We must preserve our heart as the sole residence for Christ. Christ is the Lord and Master of our heart. We can't allow anything else to barge in and make our heart its home. We have to do whatever it takes to keep it for Christ. The sinful default of our heart is to seek out other lords and masters to worship rather than God. We look for life in other people, things, circumstances, and experiences rather than in Christ. This means we have to be alert for idols in our heart. Such idols can include success, relationships, money, influence, health, and beauty, and more. We have to ask God to help us root them out and replace them with greater love and affection for Christ.

We must keep our hearts healthy. We take care of our physical heart by proper diet, rest, and exercise. We do the same with our spiritual heart. We must feed it a healthy diet of God's word, wherein we find wisdom for life. God's word gives shape to our thoughts, emotions, desires, and intentions. The Spirit uses God's word to convict our hearts of sin, to draw us to repentance, and to apply the gospel of grace. This involves regular reading, studying, and meditating on his word. It involves participating in worship each Lord's Day where we hear God's word preached and taught. We also keep our hearts healthy by abiding in Christ through prayer and seeking his grace and wisdom in our lives. Prayer reminds us that we are dependent upon him. It helps us yield our hearts to his will and ways. Our hearts are also strengthened when we participate in church community life—through fellowship, discipleship, singing praises together, praying with and for one another, serving each other, and encouraging one another in the gospel.

We must ready ourselves for battle to protect our heart. In this life, we remain at war and we must always be on guard. Not only do we battle sin in our own heart, but there are spiritual forces always at work against us. The healthier our heart, the more alert we will be to such forces. The Bible teaches us what we must do to ready ourselves for such attacks: "Put on the whole armor of God, that you may be able to stand against the schemes of the devil. For we do not wrestle against flesh and blood, but against the rulers, against the authorities, against the cosmic powers over this present darkness, against the spiritual forces of evil in the heavenly places" (Ephesians 6:11-12). Such armor includes the belt of truth, breastplate of righteousness, shoes of the gospel of peace, shield of faith, helmet of salvation, and sword of the Spirit, which is the word of God.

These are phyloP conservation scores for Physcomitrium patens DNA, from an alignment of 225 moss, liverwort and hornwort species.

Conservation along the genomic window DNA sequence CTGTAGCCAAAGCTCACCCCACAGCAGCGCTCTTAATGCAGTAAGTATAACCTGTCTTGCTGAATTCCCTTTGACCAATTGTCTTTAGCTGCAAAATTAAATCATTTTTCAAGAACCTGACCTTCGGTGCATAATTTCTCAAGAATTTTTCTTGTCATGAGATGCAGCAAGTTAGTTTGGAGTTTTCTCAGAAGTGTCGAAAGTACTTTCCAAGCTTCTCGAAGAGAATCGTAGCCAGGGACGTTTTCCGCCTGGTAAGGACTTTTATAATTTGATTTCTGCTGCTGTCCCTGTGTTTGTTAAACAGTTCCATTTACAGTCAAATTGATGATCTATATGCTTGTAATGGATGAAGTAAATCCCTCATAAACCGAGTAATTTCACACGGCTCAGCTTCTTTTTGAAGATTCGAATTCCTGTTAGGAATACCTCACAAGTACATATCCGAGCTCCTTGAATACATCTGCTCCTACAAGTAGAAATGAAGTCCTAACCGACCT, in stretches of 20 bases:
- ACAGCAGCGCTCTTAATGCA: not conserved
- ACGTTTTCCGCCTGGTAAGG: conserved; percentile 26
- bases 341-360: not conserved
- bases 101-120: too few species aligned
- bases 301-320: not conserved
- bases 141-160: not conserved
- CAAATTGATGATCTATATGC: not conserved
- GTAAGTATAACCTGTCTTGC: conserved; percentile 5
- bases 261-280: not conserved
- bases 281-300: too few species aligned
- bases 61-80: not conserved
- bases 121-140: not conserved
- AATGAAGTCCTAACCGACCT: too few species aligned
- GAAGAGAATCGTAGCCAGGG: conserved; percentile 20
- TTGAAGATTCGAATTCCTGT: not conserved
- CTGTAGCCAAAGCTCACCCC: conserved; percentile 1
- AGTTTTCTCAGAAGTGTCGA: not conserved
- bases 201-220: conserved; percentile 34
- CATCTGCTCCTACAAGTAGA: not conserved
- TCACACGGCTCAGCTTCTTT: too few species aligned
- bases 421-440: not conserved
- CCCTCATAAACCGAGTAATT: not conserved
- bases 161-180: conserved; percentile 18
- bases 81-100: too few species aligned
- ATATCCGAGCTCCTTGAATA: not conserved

We must be vigilant and intentional to keep our heart, but there are times when we are weakened by our sin, the world around us, and the spiritual forces at work against us. In those times, we have to remember and trust God's promise to keep us for eternity. Though we are to work hard to guard our hearts, God is ultimately the one who preserves us and keeps us. "And I am sure of this, that he who began a good work in you will bring it to completion at the day of Jesus Christ" (Philippians 1:6). Though we might stumble in our duties, God will not let anyone or anything keep us from him (Romans 8:35-39).

So, should we follow the advice on television and movies to “follow your heart?” Not likely, unless our heart is focused on God as our greatest treasure. Until then, let us keep and guard our heart, always evaluating, testing, preserving, training, and protecting it as the sole residence of Christ our Lord.

Christina Fox